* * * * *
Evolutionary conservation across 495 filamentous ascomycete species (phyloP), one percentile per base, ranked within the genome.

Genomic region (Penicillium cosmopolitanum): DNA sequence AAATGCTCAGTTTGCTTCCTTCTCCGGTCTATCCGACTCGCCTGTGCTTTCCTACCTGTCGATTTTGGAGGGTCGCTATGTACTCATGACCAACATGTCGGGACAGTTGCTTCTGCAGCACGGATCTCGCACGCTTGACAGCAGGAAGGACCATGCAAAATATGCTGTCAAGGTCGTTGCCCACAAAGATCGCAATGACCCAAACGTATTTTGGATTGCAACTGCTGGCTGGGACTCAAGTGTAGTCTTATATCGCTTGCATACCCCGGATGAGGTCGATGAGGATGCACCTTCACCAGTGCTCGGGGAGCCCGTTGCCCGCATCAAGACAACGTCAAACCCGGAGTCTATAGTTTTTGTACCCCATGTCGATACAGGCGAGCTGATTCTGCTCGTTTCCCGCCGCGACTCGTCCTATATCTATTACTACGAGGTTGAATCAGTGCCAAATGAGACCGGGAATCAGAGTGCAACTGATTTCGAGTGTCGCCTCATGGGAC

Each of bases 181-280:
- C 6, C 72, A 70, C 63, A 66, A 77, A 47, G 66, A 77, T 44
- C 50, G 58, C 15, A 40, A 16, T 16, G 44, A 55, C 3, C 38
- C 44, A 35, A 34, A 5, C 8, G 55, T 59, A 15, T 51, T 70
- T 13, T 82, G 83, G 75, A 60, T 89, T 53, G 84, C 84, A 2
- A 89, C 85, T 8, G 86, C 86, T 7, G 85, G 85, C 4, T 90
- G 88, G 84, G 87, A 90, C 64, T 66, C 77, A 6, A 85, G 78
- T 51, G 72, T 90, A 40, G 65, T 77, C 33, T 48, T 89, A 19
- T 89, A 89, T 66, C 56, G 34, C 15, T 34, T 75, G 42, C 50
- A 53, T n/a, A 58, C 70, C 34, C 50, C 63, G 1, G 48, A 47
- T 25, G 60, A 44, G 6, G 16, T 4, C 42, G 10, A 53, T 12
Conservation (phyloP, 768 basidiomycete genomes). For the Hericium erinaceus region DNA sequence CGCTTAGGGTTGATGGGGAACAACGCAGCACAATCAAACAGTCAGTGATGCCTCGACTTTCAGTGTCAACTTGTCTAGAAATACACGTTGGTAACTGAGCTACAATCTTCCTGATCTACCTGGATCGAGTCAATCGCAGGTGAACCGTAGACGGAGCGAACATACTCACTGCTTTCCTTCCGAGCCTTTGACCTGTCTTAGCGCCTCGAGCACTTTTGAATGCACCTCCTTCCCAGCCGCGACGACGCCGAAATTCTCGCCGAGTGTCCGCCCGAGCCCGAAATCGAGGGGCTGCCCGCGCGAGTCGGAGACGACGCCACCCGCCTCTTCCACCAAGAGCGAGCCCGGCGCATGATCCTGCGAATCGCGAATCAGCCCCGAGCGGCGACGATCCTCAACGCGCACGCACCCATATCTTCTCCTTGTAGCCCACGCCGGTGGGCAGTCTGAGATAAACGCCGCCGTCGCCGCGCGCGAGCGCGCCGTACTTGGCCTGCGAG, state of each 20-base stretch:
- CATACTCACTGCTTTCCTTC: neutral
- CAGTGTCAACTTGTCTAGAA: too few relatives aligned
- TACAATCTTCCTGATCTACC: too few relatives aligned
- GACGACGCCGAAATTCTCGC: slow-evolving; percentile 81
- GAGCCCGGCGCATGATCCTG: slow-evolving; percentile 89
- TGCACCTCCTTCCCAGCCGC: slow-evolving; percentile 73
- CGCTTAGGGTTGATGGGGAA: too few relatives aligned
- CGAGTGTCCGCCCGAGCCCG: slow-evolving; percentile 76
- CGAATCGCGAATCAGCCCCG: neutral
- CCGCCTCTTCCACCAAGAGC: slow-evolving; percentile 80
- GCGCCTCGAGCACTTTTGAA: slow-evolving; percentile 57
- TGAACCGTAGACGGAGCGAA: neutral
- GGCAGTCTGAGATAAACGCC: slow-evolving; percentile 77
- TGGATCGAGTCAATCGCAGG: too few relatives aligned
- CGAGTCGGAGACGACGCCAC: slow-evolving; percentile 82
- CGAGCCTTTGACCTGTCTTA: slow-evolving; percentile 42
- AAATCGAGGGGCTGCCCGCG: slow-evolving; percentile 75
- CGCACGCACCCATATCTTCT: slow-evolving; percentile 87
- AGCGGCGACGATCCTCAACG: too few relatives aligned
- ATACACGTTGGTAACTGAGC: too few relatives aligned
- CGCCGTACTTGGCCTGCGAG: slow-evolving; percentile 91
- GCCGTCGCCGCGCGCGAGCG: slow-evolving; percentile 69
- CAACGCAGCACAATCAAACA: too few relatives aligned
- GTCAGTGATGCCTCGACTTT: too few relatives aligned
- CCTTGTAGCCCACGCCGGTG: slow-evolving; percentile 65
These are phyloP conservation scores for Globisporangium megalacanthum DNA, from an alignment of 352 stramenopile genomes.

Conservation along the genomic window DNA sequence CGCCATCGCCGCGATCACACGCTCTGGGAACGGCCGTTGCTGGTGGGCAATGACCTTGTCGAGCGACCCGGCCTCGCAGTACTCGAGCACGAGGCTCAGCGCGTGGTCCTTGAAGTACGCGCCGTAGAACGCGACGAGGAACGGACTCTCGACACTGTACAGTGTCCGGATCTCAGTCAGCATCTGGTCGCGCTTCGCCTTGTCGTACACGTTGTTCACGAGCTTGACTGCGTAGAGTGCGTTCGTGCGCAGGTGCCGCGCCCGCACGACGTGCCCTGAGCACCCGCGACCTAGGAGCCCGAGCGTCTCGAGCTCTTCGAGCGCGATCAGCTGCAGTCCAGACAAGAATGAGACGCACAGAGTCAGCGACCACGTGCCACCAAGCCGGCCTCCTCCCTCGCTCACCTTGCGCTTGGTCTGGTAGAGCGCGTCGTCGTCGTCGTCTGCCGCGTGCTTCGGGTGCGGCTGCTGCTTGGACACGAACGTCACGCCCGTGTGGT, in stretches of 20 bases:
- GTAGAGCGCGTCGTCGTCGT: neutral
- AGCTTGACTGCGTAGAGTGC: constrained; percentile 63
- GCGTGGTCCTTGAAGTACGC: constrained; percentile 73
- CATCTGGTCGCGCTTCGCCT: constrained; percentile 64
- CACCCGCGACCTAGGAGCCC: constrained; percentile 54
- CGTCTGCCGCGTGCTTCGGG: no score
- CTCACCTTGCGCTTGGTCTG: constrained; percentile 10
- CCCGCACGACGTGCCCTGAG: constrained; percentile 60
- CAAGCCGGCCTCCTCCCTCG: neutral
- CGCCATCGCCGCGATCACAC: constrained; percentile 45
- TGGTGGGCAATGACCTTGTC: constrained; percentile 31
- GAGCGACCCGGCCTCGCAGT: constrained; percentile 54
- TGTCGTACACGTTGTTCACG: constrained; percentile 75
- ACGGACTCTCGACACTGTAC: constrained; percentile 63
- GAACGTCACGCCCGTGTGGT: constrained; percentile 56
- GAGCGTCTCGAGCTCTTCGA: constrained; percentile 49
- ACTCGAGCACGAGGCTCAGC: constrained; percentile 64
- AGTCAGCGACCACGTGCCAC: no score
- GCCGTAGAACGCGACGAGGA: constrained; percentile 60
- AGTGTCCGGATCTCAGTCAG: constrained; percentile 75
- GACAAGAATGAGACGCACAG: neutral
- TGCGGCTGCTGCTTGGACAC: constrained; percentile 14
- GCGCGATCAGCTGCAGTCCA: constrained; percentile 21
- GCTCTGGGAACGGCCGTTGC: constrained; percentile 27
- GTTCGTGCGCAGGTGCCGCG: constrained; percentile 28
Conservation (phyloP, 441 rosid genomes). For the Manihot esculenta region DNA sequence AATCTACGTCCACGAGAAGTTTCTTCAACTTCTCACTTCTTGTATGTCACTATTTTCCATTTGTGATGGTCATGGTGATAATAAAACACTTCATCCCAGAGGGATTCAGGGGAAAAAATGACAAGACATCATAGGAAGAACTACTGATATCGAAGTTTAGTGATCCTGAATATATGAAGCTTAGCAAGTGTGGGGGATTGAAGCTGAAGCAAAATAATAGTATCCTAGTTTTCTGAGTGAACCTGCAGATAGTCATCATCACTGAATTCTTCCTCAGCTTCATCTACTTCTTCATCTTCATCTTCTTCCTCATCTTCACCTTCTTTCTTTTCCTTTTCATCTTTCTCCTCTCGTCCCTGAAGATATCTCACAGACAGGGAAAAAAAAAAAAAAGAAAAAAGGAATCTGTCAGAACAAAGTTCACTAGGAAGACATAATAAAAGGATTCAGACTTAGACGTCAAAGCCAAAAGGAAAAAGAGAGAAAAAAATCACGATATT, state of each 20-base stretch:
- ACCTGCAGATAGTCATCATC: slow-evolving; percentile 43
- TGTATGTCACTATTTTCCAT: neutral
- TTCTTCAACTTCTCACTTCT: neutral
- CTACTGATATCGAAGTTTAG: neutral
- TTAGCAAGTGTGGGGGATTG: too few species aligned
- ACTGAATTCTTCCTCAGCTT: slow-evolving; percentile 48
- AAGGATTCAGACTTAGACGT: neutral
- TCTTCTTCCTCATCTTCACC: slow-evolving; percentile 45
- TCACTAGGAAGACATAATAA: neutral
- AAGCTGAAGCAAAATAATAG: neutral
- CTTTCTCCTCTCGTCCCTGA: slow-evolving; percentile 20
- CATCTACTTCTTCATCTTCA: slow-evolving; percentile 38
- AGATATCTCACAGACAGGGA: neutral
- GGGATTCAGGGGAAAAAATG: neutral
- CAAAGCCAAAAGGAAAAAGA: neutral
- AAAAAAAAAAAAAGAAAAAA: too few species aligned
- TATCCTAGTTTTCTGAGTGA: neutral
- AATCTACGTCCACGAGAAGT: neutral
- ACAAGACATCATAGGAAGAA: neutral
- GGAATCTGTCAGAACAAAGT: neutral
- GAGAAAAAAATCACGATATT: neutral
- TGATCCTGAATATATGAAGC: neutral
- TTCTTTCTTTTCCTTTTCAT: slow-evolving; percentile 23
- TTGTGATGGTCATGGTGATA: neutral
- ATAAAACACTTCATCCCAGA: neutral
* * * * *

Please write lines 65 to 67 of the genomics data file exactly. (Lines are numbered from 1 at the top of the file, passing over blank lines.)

- GCTCTGGGAACGGCCGTTGC: constrained; percentile 27
- GTTCGTGCGCAGGTGCCGCG: constrained; percentile 28
Conservation (phyloP, 441 rosid genomes). For the Manihot esculenta region DNA sequence AATCTACGTCCACGAGAAGTTTCTTCAACTTCTCACTTCTTGTATGTCACTATTTTCCATTTGTGATGGTCATGGTGATAATAAAACACTTCATCCCAGAGGGATTCAGGGGAAAAAATGACAAGACATCATAGGAAGAACTACTGATATCGAAGTTTAGTGATCCTGAATATATGAAGCTTAGCAAGTGTGGGGGATTGAAGCTGAAGCAAAATAATAGTATCCTAGTTTTCTGAGTGAACCTGCAGATAGTCATCATCACTGAATTCTTCCTCAGCTTCATCTACTTCTTCATCTTCATCTTCTTCCTCATCTTCACCTTCTTTCTTTTCCTTTTCATCTTTCTCCTCTCGTCCCTGAAGATATCTCACAGACAGGGAAAAAAAAAAAAAAGAAAAAAGGAATCTGTCAGAACAAAGTTCACTAGGAAGACATAATAAAAGGATTCAGACTTAGACGTCAAAGCCAAAAGGAAAAAGAGAGAAAAAAATCACGATATT, state of each 20-base stretch: